The new Ghostbusters is hilarious and entertaining in the extreme. You should go see it. No spoilers below.
But yeah, I’m going to start by discussing the 1984 version.
In the 1984 all-male version of Ghostbusters (why don’t we call every all-male cast an “all-male cast”?), the Ghostbusters emerge from a haunted building and Bill Murray proclaims “We came, we saw – we kicked its ass!!”
That moment set the tone for the original Ghostbusters. It’s full of laughs, but it doesn’t have many jokes. The fun is in watching likeable characters triumph in unlikely situations.
Bill Murray is the dangerous hero: the selfish, unpredictable jerk we can’t resist. He’s Han Solo with wisecracks.
The 1984 Ghostbusters showed the victory of science nerds and snide outsiders. Only those heroic misfits could face the city’s demons and rescue civilization.
Recollections of that movie focus on the laughs, but I think that upending of social traditions was the real source of its appeal and humor. It would not have worked for Sylvester Stallone, Chuck Norris, Tom Cruise and Brad Pitt to be the Ghostbusters, with or without laughs. The usual heroes could not take on such sticky adversaries.
So, imagine you’re an awkward boy in 1984. You embrace Ghostbusters because it scrambles the status quo and puts sarcastic freaks like you on top.
Some of the losers would now win, but not all. Rick Moranis’ clueless neighbor and Bill Murray’s snooty rival for Sigourney Weaver’s affections – the violinist, defined by his allergies – do not enjoy heightened status at the end of the movie. Ghostbusters isn’t particularly misogynistic (unlike so many movies of the time), but even Sigourney Weaver’s dignified heroine is mostly a damsel to be rescued and a prize to be claimed.
The eighties brought us Revenge of the Nerds, Weird Science, Real Genius and “the snobs vs. the slobs” – that line from Caddyshack, another Bill Murray vehicle. The social revolution that would bring us iPhones, Google, and impossible Bay Area housing prices was just getting started.
So 32 years later, a new Ghostbusters – not a sequel, not quite a remake – casts four women in the lead roles. The jokes are very funny, and many are from a woman’s point of view: even a few apparent “dick jokes” are subtly replaced with female versions. Gags about men putting each other down are replaced by women stumbling over one another to be polite and supportive.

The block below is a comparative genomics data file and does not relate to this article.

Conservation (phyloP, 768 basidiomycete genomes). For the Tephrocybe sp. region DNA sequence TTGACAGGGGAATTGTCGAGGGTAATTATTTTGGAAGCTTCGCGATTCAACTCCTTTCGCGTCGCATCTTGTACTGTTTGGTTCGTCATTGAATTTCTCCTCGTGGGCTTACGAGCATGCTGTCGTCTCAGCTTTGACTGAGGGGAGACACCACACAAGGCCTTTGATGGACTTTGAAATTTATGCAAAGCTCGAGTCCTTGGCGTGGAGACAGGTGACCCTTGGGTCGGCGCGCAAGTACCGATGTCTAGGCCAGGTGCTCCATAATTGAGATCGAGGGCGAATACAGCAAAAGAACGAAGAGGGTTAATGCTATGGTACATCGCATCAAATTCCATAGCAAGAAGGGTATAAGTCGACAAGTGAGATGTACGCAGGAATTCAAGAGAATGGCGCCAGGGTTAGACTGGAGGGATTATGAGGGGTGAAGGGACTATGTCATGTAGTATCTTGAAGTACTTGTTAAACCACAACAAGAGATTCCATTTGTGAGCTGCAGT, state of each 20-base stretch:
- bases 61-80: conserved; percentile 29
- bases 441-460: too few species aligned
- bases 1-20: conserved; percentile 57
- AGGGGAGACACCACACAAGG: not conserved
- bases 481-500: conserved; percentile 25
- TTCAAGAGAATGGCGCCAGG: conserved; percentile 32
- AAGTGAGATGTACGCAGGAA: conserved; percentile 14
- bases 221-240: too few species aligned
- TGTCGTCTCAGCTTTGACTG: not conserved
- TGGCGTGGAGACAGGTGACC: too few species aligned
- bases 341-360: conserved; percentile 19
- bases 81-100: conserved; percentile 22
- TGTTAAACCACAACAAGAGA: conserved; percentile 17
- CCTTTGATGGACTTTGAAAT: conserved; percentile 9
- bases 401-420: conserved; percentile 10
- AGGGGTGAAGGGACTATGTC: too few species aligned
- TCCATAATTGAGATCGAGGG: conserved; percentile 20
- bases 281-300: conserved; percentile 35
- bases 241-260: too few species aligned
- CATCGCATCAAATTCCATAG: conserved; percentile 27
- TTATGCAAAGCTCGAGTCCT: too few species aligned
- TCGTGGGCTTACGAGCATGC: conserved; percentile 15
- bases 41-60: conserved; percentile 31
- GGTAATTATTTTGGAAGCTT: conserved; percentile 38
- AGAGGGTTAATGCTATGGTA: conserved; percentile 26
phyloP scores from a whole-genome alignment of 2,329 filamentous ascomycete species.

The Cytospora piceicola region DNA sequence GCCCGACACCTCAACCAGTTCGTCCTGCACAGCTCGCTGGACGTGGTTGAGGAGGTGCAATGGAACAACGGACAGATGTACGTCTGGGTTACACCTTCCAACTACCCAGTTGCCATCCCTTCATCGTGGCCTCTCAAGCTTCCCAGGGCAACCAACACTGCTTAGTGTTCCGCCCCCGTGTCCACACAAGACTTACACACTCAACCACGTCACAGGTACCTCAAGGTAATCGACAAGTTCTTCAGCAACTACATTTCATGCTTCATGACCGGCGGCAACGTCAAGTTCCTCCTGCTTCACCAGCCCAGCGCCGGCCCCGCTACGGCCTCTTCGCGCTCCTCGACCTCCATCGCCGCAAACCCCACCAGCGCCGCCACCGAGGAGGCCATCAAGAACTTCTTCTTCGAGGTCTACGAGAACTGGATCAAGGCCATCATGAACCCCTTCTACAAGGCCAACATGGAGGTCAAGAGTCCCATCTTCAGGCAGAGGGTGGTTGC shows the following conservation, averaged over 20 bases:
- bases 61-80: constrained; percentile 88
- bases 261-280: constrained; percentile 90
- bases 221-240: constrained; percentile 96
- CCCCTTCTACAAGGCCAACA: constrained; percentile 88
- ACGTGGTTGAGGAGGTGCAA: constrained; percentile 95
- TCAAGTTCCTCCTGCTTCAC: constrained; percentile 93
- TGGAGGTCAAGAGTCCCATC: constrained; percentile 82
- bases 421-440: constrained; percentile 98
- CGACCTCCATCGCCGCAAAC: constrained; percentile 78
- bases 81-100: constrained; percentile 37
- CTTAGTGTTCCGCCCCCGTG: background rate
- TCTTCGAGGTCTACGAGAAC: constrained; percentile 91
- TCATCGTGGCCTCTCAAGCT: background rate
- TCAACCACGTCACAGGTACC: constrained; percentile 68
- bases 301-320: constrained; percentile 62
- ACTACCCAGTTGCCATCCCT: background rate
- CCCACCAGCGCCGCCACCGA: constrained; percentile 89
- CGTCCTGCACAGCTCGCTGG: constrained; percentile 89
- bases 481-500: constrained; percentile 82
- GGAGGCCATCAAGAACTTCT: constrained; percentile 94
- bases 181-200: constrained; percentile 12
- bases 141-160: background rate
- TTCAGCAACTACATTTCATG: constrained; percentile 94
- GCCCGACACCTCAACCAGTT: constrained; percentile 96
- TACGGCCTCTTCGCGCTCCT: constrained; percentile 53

And some men who found redemption in the original Ghostbusters’ rattling of the social order are oddly threatened by their imagined victory now going to someone else.
Long story short: I think this explains why this year’s election has been such an angry train wreck.
Trump appeals directly to those who fear they’re losing their old place in the hierarchy. “Make America Great Again” means “Enjoy the benefits of racism, sexism and xenophobia, just like your grandfather did.”
Clinton appeals to those who know hierarchy is inevitable, and will inevitably evolve. “Death, Taxes and Hillary” indeed.
Third-party candidates appeal to those who reject the very idea of social hierarchy. They’re willing to imagine fantasy rescue scenarios and vote for impossible-to-elect candidates because they envision a truly level playing field, where the weight of consequence may safely be disregarded.
So, what can we do?
1) If they’re to cooperate, Trump supporters need to feel they have a place in the evolving hierarchy. Bill Murray has not been replaced, dude, and neither have you. Unfortunately, attacks that isolate them seem to make the problem worse. Trump has embraced cult-leader tactics, lying to his base to convince them of their own desperation.
2) Clinton supporters need to embrace support of the system and improvement of the system as equally necessary. Justice and fairness are exhausting, but injustice and unfairness are worse.
3) Third-party voters need to acknowledge that they are part of the very system they despise. There are realistic ways to slowly improve the system, but “sending a message” of aloof disdain for every available path forward is not one of them.
We imagine an improved society as something arriving from afar: some ideal savior will emerge to rescue us from the corruption and purify our soiled country.
Some people thought Bernie Sanders was that savior, and that his very clear loss at the polls exemplifies every kind of corruption that holds us back. Some of those concerns were legitimate; some were ghosts that continue to haunt both Clinton’s efforts and Sanders’.
But all the ugliness we have seen has a name: Democracy. We are subject to manipulation not because we are trapped, but because we are free. Our votes are expensive because they shape society more than any of us like to admit. (As some have reminded us: Hitler was elected.)
Our world will always have ghosts. We cannot destroy them all. What can we do? Together, we can learn to not be afraid.